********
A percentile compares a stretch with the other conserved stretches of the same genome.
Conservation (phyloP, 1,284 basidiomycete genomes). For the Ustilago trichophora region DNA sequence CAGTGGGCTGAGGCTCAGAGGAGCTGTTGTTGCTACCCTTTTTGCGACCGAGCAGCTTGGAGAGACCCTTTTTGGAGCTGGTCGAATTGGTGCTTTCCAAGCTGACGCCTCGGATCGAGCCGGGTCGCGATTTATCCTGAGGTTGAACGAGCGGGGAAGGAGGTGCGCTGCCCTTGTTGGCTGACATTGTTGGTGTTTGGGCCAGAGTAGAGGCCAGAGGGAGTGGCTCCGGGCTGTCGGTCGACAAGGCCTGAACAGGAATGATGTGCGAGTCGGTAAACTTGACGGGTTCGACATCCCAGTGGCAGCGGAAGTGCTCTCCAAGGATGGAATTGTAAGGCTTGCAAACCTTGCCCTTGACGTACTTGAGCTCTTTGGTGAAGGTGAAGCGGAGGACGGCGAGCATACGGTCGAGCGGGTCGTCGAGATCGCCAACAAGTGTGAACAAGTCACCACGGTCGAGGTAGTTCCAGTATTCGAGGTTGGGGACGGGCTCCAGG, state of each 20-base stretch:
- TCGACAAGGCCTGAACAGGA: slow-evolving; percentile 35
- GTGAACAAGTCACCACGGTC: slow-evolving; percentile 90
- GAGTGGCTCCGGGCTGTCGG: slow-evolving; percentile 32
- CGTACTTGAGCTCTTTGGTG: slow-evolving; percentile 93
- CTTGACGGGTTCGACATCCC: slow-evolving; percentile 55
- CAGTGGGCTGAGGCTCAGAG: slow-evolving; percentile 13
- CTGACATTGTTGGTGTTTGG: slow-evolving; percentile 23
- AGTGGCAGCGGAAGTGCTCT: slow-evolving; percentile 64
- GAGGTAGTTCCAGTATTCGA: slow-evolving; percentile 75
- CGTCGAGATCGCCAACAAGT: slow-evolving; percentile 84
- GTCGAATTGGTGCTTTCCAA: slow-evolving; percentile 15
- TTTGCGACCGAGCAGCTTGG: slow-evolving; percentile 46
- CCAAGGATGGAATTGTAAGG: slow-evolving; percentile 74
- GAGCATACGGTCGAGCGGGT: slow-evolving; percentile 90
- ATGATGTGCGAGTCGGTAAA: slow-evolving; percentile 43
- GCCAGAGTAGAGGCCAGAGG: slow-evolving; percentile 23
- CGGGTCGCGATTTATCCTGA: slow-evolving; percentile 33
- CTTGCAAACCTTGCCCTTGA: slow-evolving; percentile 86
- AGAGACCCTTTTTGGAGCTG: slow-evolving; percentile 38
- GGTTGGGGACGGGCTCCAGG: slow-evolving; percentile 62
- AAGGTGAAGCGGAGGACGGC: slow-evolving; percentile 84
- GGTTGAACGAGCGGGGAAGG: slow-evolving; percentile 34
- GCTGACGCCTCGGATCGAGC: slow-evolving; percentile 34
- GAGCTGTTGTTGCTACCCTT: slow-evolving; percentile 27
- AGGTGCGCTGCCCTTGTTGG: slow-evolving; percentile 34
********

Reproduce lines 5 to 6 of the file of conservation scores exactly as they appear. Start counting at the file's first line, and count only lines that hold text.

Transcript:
- GAGTGGCTCCGGGCTGTCGG: slow-evolving; percentile 32
- CGTACTTGAGCTCTTTGGTG: slow-evolving; percentile 93